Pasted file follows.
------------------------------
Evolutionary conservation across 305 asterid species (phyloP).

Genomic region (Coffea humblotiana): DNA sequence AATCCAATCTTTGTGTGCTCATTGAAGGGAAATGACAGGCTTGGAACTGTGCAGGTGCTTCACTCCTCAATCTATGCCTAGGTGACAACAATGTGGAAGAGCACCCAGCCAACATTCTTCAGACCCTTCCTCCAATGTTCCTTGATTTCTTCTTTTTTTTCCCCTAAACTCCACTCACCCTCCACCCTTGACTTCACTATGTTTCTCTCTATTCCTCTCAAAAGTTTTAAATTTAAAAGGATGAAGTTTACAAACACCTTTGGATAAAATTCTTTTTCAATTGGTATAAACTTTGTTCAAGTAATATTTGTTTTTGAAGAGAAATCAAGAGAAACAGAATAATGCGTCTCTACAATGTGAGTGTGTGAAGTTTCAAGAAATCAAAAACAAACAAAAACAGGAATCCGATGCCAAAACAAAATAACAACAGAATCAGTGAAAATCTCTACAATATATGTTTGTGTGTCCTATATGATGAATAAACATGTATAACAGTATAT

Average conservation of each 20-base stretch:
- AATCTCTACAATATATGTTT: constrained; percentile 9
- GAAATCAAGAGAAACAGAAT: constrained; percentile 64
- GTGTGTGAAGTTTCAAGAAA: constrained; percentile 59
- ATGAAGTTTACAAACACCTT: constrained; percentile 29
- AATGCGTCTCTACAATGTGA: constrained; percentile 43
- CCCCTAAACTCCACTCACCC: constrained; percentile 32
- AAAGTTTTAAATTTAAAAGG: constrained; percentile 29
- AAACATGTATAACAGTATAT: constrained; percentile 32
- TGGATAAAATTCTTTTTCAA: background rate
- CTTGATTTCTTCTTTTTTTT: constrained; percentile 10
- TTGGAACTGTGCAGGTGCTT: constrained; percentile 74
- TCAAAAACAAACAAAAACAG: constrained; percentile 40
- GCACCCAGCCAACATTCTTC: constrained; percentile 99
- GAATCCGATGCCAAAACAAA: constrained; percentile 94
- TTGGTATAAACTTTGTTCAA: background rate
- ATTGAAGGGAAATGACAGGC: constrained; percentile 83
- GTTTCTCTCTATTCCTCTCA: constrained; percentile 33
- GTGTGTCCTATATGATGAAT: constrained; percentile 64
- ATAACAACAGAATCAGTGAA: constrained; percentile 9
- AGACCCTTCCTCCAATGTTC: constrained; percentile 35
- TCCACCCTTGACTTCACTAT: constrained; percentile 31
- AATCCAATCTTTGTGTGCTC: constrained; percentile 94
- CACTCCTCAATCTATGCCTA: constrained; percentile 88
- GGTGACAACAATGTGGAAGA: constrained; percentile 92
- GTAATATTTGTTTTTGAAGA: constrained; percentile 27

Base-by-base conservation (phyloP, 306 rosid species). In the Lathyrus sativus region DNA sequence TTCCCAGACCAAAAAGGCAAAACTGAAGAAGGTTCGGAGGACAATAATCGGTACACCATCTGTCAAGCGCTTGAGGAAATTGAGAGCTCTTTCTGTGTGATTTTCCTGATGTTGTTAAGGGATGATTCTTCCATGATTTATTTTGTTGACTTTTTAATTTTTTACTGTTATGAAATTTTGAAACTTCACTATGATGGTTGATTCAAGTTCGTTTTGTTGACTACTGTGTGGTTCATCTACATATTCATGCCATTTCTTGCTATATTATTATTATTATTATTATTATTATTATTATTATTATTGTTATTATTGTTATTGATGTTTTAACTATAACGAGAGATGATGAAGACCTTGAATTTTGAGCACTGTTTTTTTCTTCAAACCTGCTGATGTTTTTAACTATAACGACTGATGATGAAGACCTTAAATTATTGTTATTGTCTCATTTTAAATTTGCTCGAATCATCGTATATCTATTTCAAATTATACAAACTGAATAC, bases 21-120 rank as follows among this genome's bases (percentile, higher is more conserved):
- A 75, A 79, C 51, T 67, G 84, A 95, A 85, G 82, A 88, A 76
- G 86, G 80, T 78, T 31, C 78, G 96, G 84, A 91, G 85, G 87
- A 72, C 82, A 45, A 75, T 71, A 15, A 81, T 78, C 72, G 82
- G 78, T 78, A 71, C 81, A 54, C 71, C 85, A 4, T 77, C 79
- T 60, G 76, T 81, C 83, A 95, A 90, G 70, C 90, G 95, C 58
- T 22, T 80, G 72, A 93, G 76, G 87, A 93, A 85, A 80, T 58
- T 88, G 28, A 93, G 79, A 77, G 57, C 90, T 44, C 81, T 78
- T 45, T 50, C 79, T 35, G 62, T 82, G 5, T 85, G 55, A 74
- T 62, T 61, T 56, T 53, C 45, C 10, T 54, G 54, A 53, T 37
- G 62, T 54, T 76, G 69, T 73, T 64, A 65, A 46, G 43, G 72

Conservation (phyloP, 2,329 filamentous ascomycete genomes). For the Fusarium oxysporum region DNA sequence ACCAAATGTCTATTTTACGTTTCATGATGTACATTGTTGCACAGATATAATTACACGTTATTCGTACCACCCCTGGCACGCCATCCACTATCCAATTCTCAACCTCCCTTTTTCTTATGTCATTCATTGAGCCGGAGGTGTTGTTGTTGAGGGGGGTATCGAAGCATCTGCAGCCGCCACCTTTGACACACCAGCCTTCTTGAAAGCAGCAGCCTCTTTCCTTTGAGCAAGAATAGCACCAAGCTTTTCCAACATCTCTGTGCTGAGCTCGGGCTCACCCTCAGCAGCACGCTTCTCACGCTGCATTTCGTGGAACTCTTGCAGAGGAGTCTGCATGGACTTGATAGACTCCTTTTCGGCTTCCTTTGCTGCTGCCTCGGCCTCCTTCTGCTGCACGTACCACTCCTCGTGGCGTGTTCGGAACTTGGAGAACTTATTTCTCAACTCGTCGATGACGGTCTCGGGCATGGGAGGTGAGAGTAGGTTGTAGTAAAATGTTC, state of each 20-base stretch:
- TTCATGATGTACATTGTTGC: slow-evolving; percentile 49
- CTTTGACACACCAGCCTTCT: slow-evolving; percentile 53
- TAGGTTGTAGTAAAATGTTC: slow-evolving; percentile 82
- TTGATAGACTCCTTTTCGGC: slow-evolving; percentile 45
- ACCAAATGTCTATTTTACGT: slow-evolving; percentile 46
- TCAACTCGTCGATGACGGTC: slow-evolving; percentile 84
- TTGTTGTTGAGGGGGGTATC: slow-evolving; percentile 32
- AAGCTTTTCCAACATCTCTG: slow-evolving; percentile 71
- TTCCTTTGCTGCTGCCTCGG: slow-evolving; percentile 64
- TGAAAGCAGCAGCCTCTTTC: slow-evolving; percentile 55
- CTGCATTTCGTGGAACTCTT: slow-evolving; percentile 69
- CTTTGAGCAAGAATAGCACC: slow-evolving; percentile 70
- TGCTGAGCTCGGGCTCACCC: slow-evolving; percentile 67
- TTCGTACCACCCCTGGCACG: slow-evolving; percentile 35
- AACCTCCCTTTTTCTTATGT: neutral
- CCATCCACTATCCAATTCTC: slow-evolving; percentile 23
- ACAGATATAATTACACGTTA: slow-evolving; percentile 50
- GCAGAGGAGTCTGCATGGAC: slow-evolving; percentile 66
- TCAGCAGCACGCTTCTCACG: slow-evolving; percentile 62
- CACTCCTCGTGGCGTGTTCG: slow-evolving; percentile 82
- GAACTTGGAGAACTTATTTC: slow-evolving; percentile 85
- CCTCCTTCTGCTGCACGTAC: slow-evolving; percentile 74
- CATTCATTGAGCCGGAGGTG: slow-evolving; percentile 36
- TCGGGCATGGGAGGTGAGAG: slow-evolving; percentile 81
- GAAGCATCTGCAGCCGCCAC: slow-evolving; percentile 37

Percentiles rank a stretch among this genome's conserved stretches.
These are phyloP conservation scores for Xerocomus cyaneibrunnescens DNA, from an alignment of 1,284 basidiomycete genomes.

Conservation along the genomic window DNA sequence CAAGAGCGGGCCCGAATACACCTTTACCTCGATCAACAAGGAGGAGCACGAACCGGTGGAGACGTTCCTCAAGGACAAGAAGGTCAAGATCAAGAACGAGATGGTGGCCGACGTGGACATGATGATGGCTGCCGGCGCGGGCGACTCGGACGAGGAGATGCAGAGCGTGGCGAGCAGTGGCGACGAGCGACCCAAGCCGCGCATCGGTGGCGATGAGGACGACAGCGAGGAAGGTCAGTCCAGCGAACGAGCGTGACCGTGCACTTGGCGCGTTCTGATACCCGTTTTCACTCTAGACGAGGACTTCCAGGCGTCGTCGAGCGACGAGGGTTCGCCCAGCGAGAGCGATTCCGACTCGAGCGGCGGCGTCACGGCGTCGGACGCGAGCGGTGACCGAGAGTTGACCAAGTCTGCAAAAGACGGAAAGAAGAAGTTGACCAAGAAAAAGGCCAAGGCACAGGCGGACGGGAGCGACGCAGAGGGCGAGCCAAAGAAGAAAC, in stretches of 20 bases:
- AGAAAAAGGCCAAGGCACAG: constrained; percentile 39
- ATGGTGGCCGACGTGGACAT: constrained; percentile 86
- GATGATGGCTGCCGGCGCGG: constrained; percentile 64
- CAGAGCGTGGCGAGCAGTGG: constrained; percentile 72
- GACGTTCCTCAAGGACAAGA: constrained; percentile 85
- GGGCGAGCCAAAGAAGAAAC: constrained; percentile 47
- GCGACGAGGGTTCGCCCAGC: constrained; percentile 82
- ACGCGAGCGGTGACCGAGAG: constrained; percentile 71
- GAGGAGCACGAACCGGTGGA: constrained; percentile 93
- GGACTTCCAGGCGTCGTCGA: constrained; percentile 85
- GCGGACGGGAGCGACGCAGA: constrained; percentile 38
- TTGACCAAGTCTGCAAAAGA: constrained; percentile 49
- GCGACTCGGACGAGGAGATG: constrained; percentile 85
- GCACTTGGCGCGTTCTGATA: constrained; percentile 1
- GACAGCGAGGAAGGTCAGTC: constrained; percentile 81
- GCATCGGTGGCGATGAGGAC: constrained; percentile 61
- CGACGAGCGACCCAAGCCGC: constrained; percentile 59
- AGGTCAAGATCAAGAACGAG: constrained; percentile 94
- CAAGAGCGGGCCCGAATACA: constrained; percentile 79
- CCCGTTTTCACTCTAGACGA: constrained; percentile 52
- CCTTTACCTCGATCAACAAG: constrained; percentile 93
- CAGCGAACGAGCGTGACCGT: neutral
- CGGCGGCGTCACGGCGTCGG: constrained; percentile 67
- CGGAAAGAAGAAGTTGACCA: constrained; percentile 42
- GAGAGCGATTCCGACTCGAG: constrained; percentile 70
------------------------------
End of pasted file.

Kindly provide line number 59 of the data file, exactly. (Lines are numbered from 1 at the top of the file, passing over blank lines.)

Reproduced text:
- TCAGCAGCACGCTTCTCACG: slow-evolving; percentile 62